It was an approach based on using military power frequently but keeping the focus off military conflict and especially keeping American troops out of combat as much as possible during those wars.

There are two longer-running assumptions in foreign policy that were entwined with this. One is the notion that American casualties are basically the only thing that makes wars unpopular and politically problematic. The other is an almost magical belief in the usefulness of air power, a belief that has for decades proven to be remarkably resistant to contrary evidence.

As Bacevich explains, Clinton "had been in office less than five months when he first ordered U.S. troops into action - a cruise missile attack against Baghdad in June 1993."

It was Old Man Bush that had begun the strange but small military intervention in Somalia. But Clinton, apparently feeling on the defensive from Republican and hawkish Democrats over military issues (ConservaDem Sen. Sam Nunn of Georgia played a major role in raising a stink over gays in the military after Cliton's election), was understandably reluctant to terminate that intervention with nothing to show for it. But he also escalated, as Bacevich relates:

In the same month that he pummeled Baghdad with missiles, Clinton quietly launched a quasi-covert war against the Somali warlord Mohamed Farah Aidid. In October of that year, Clinton's war careened out of control. A bungled raid in downtown Mogadishu resulted in a fierce firefight between U.S. forces and Somali militias. By the time it ended, American helicopters had been shot down, a pilot was being paraded in captivity, and 18 U.S. Army rangers lay dead. The political outcry in Washington was immediate and deafening.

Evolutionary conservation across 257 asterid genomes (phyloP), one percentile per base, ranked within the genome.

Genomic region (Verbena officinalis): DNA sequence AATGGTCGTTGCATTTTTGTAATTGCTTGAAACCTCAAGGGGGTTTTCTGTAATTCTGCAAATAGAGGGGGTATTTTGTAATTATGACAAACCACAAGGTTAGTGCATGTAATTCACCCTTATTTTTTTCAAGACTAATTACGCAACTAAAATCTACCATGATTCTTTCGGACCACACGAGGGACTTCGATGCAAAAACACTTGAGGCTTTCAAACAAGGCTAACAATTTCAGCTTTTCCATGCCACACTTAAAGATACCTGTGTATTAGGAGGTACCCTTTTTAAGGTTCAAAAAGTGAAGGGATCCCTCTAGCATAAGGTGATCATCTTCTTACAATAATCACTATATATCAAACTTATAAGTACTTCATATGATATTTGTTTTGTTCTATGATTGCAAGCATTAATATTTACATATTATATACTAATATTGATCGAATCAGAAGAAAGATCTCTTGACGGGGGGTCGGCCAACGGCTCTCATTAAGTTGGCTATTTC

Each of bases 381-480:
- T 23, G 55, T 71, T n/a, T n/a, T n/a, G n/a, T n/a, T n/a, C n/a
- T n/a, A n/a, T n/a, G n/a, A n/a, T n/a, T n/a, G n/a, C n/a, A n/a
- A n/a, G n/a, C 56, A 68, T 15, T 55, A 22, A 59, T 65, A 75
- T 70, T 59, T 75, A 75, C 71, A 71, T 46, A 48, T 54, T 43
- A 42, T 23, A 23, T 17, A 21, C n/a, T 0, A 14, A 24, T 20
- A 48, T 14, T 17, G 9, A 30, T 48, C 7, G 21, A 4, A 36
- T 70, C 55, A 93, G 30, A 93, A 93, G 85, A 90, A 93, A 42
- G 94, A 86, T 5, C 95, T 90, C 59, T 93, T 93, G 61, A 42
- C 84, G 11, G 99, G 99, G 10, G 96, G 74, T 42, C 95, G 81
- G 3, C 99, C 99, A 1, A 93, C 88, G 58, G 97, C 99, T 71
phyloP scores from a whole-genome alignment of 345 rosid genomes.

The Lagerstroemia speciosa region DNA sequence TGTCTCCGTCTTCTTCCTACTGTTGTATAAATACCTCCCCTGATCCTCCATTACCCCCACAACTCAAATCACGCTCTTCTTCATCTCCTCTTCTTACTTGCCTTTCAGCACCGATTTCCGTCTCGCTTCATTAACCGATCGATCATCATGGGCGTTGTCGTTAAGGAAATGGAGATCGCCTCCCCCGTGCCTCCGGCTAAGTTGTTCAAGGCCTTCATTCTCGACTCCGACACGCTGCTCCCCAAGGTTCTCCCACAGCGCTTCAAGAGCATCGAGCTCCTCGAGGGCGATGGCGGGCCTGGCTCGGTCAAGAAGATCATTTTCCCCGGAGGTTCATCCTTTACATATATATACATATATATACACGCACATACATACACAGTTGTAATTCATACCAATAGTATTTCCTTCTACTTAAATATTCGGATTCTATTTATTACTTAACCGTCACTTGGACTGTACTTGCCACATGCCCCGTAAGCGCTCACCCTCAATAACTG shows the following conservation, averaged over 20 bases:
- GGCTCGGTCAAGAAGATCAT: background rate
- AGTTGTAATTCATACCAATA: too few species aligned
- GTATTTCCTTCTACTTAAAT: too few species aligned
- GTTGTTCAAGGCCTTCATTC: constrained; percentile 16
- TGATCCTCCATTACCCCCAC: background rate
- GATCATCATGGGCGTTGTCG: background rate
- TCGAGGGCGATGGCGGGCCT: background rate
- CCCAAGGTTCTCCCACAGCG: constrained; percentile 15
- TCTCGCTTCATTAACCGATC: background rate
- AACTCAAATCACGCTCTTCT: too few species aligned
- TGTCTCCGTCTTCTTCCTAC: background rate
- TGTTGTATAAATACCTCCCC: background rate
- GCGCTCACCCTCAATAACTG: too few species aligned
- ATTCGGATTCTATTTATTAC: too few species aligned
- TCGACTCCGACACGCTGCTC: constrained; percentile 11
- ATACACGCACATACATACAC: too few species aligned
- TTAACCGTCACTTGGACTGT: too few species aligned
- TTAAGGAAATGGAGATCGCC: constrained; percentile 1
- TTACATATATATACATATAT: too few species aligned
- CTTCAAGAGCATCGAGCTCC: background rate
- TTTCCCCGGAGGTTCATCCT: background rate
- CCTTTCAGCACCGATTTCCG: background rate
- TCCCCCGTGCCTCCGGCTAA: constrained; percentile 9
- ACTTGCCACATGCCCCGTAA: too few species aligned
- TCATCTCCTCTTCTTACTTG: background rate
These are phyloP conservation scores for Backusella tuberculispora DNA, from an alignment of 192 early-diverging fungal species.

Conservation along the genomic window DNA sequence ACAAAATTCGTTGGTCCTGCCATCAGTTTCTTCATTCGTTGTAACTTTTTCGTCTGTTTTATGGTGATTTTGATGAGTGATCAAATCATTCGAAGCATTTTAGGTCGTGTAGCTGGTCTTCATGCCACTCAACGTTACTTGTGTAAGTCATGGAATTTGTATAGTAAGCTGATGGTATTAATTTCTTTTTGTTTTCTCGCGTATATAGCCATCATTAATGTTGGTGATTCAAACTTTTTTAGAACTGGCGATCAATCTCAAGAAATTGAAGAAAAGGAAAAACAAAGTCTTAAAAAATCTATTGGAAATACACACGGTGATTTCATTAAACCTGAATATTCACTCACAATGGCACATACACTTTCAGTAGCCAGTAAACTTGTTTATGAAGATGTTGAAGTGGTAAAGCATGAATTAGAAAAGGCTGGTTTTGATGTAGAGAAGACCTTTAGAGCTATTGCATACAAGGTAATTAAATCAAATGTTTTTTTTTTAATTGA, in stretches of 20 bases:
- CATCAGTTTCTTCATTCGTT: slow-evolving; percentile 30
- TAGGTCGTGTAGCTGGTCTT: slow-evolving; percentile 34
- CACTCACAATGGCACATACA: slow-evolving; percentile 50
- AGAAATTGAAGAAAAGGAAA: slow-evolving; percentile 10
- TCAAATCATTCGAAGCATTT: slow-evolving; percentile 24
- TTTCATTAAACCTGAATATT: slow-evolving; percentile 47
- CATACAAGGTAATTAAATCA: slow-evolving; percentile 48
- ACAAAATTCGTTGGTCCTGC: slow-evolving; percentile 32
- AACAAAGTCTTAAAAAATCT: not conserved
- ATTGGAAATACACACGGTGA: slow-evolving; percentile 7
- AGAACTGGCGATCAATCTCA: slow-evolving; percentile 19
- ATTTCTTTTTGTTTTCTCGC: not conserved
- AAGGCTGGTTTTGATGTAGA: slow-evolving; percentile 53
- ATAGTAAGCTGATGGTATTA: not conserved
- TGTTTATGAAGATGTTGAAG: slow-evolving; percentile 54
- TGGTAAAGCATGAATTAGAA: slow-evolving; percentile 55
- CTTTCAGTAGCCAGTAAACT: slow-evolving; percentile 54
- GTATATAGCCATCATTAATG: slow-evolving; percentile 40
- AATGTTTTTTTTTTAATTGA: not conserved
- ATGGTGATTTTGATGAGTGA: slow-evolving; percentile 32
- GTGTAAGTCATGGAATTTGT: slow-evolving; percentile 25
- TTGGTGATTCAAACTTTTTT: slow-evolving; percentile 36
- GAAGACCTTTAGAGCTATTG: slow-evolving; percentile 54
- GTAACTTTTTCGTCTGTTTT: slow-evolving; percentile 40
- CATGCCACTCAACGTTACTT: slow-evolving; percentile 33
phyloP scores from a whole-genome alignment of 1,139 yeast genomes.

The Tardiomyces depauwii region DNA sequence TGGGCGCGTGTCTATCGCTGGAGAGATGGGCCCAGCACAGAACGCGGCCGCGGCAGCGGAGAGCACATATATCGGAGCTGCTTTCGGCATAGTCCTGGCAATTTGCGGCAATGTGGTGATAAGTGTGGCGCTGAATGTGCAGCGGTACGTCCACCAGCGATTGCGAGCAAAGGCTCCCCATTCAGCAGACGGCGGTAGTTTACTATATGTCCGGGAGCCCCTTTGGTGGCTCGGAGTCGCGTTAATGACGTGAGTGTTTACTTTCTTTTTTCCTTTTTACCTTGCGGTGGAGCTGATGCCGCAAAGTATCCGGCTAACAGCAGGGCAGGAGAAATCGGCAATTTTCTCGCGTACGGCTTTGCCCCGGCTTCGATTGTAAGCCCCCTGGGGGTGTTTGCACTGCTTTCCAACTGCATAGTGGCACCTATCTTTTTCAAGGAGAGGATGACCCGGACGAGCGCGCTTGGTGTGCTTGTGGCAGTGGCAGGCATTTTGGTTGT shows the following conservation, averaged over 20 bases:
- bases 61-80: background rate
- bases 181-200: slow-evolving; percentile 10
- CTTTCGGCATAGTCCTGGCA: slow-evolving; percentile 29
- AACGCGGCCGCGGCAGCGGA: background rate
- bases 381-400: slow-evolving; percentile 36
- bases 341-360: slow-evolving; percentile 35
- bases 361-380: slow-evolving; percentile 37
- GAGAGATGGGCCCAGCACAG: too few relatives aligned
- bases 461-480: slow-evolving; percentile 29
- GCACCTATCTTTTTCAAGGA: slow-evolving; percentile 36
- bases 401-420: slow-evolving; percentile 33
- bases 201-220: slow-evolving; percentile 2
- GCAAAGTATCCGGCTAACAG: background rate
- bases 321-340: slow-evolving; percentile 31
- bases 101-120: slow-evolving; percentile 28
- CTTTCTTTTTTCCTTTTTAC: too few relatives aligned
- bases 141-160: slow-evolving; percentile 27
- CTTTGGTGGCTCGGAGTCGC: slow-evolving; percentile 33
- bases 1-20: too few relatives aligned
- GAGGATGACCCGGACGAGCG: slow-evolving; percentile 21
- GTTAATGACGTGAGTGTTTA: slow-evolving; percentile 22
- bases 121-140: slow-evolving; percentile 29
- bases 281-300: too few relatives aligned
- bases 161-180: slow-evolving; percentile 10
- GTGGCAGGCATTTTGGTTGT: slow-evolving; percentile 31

Clinton's Kosovo War produced no great public outcry against it and was generally perceived as successful.

But there are important lessons to be learned from what Bacevich calls "the Clinton administration's other war of 1999, the yearlong bombing of Iraq." He describes it this way:

What war? In the administration's view, needless to say, the ongoing hostilities against Iraq, launched in December 1998 with a four-day air offensive known as Operation Desert Fox, failed to qualify as actual war. Indeed, the White House barely acknowledged that military action continued thereafter. This, despite the fact that, in the twelve months after Desert Fox, U.S. and British warplanes unloaded nearly 2,000 missiles and precision-guided bombs against several hundred targets scattered throughout Iraq.